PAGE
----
The Union army continued marching through the Wilderness on the morning of May 5th. The Confederate Second Corps under Richard S. Ewell advanced to strike the column, and skirmishing broke out in Saunders Field, a rare open area in the thick woods of the Wilderness. Grant's goal was to destroy Lee's army, so he had told his generals, “"If any opportunity presents itself of pitching into a part of Lee's army, do so without giving time for disposition.” This is just what the Federals did. Their advance halted and Gouverneur Warren, commander of the V Corps, deployed to attack the greycoats.
The battle soon
began to demonstrate the distinctive of the Overland Campaign. As
Ewell's men arrived, instead of driving towards the enemy they began
digging breastworks. As Warren deployed his men, he also did not
attack, as he saw the Confederate position extended beyond his flank.
He wanted to wait until Sedgwick brought up his VI Corps, but Meade
was impatient. It had already taken a long time to deploy in the
thick forest, and so he ordered Warren to attack.
As the Federals advanced at 1 pm, they found it impossible to stay aligned in the difficult terrain. They lines were already thrown into disarray when they reached Saunders Field. They reformed as best they could at the edge of the field, and then charged toward Ewell's men. They were met by heavy fire, and the attack was unsuccessful. As Warren had feared, the overlapped Union flank was hit by enfilading fire, and Romeyn Ayres' brigade on that flank had to take cover. Joseph Bartlett's brigade made some progress, and secured a portion of the Confederate line, but without support he was forced into retreat. The famed Iron Brigade attacked, but it was unusually repulsed. Warren ordered artillery to move into Saunders Field to support his infantry, but the Confederates counterattacked after the retreating Federals, and were able to capture the guns with hand to hand fighting. At 3 pm, after Warren's attacks had been driven back, Sedgwick arrived on his right. He attacked Ewell's lines, but after an hour of back and forth fighting both sides pulled back and dug in.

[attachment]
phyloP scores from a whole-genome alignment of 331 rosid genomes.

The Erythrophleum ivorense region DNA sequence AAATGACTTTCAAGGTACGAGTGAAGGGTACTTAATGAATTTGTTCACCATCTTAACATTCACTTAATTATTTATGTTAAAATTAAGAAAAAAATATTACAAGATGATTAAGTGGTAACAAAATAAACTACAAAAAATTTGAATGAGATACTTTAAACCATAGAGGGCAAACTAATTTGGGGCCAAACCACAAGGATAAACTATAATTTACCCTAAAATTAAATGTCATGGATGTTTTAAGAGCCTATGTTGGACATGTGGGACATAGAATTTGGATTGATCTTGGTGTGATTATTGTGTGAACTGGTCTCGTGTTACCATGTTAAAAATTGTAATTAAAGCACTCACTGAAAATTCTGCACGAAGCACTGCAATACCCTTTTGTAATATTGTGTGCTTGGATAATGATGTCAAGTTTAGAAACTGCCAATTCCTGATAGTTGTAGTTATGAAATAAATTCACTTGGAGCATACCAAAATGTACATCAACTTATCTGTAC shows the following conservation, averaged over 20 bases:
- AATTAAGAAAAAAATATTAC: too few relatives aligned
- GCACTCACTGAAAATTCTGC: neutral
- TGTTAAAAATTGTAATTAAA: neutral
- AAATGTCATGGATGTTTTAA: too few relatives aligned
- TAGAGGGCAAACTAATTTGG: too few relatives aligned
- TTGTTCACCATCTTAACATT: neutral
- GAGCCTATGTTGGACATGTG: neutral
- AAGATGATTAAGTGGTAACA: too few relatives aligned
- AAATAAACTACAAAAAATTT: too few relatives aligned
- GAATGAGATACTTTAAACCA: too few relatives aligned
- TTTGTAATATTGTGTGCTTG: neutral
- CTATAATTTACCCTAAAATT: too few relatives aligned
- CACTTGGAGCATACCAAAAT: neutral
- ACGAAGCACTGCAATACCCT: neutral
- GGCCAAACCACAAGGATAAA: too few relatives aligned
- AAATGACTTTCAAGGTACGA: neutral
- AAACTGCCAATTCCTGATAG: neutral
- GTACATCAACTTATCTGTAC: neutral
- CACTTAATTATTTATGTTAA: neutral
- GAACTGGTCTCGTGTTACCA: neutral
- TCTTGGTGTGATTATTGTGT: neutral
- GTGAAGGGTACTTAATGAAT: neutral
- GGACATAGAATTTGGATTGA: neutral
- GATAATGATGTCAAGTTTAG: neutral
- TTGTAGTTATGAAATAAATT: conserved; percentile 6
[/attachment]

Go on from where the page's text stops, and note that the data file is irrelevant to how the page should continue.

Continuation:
Several miles to
the south, the Confederate Third Corps under A. P. Hill had also
struck the Federal lines, moving along the Orange Plank Road,
parallel to the Turnpike, down which Ewell had attacked. Hill was not
able to achieve a surprise like Ewell. He pressed forward,
skirmishing heavily with Union cavalry who were trying to defend the
intersection with the Brock Road. Just as the Confederates were able
to capture it, the Federals were reinforced by the division of George
Getty, which stopped the southern advance with a volley.
|Artillery in the Wilderness|
Although thus far the Confederate advance had not been unsuccessful, there was a major flaw in their dispositions. There was a large gap between Ewell and Hill which, if they could overcome the terrain, the Federals could exploit to great advantage. The point was driven home when blue skirmishers appeared on the edge of field of the Widow Tapp house, where Lee had established his headquarters. The Confederate generals made it to safety, but it was clear that this problem needed to be addressed.